Entertainment Bollywood 21 Nov 2017 Dhadak-Sairat: Why a ...

Dhadak-Sairat: Why adaptations of regional hits suffer from 'Bollywoodisation'

DECCAN CHRONICLE. | DYUTI BASU
Published Nov 21, 2017, 12:06 am IST
Updated Nov 21, 2017, 1:15 pm IST
While Karan Johar’s next Dhadak is to be a remake of the Marathi hit Sairat, its first look promises to be a more glamorous version.
Poster of 'Dhadak' and 'Sairat.'
 Poster of 'Dhadak' and 'Sairat.'

The story of Archi and Parshya’s love as told in Nagraj Manjule’s hard-hitting Marathi film Sairat made it a universally acclaimed film. It was made with first-time actors who had no background in movies in a rustic Maharashtrian set-up.

The movie went on to become a sleeper hit and grabbed the attention of critics and audiences alike.

 

As different as chalk and cheese, Nagraj’s barebones budget, real-to-life movie is to be remade by the king of glitz, Karan Johar as Dhadak. It will also be a launch vehicle for star kids Ishaan Khatter and Janhvi Kapoor. The fear now is that the film, which will be directed by Shashank Khaitan may become an upper-class, polished, ‘Bollywoodised’ version of the original gritty movie. Shashank has remained pretty tight-lipped about the entire affair, despite the fact that a few glamorous first-look posters of the film have released. “I can only tell you that I am shifting the action to Rajasthan, and that while the premise is similar to Sairat, it will have its own plotline,” was all he was able to promise.

While Shashank’s words throw no light on how the film will ultimately turn out to be like, history tells an unfortunate tale when it comes to the adaptation of regional cinema into Bollywood blockbusters. From the trailer and teasers of the upcoming Salman Khan starrer Tiger Zinda Hai, which is to release this December, it looks to be another beefed up, larger-than-life Bollywood action drama — a far cry from the Malayalam thriller, Take Off, that it is allegedly inspired from.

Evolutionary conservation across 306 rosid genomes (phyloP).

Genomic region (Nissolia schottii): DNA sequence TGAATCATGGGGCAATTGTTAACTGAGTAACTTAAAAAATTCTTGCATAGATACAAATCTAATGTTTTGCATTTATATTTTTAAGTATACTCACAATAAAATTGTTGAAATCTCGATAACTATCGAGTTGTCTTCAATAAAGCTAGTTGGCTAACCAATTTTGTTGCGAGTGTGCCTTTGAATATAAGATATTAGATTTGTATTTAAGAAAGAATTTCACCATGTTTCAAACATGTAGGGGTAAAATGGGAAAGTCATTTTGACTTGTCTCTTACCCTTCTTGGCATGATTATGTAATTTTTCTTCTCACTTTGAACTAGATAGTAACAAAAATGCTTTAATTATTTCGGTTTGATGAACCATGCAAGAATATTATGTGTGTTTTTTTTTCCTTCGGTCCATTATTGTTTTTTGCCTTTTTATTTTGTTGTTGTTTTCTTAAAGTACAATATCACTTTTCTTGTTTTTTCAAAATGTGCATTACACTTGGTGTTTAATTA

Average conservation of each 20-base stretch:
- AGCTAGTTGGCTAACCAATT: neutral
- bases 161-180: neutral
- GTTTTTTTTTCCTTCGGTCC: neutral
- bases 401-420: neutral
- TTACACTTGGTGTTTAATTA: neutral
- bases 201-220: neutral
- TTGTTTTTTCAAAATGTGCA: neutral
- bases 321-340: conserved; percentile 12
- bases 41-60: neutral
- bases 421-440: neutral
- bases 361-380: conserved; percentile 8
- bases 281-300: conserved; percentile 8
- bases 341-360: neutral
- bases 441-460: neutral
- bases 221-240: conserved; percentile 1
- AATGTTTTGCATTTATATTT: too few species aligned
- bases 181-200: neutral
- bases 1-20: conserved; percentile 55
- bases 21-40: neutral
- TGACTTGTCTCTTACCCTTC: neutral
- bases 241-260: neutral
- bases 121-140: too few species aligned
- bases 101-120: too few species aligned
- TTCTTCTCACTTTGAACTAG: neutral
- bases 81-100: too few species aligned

Even the original story of Devdas by Sharat Chandra Chattopadhyay was adapted into a critically acclaimed film starring Soumitra Chatterjee and Uttam Kumar. The remade film, a Shah Rukh Khan starrer, with its melodrama, glamorous sets and costumes was just another example of Bollywoodisation, despite its being a hit.

The adaptation of the Malayali film Manichitrathazhu into Bhool Bhulaiyaa was much the same — though the Bollywood version became a hit, it lost much of its original elements of horror.

“It has nothing to do with whether a film is a hit or a flop, it is to do with sensibilities and when it comes to that, mainstream Bollywood films are all about making money. Glamour and glitz are just a part and parcel of that,” explains director Avinash Das.

“Unfortunately, mainstream Bollywood movies don’t really have that much originality anymore. Ideas are usually based on someone else’s story and the execution of it also follows predictable patterns. And then, this is a Karan movie. He is someone who is known for the grandeur of his films. Sanjay Leela Bhansali is another such director, though he does it in a completely different way,” he adds.

Director Karan Anshuman explains that mainstream Bollywood has to target the mass of the entire country. In doing so, they have to cater to the lowest common denominator, and the flavour of the film also begins to reflect that.

“The problem with targeting a large audience is that, the larger the audience, the more you have to dumb down the content. Of course, there comes a film, once in a while, that’s so well made that it touches you no matter what the content. Sairat is an example of just that. But for the most part, regional, and indie films have a lot more freedom to explore nuances, since they target a niche audience,” he says.

Bejoy Nambiar disagrees, as the filmmaker adds that it is really the individual directors and production houses that take such decisions, and not Bollywood at large. “It’s very difficult to make such a blanket statement when it comes to remakes. Each director or producer looks at a film from a certain perspective and makes it from that perspective. So, to say that all Bollywood films create a glamorised version of their regional counterparts would be wrong,” he shrugs.
Avinash too concedes that there are movies, even in the Hindi film industry that have been able to keep it low-key. “Just as there is an indie industry with other languages, there is one even in Hindi. And it is from this faction that many low-key but hard-hitting films come out. Newton, which became India’s entry in the Oscars, is one such example. Ashwini Iyer Tiwari’s films also fall in this category.

However, these have a niche in themselves. It is mainstream Bollywood that goes grandiose in most of its productions,” he explains.

Director Mohit Suri says that two elements need to remain the same when creating an adaptation — whether it Bollywoodised or not. “The essence of the film, and its narrative need to remain the same, no matter where you are adapting it from. If these elements are in place, then the rest too, falls into place,” he signs off.

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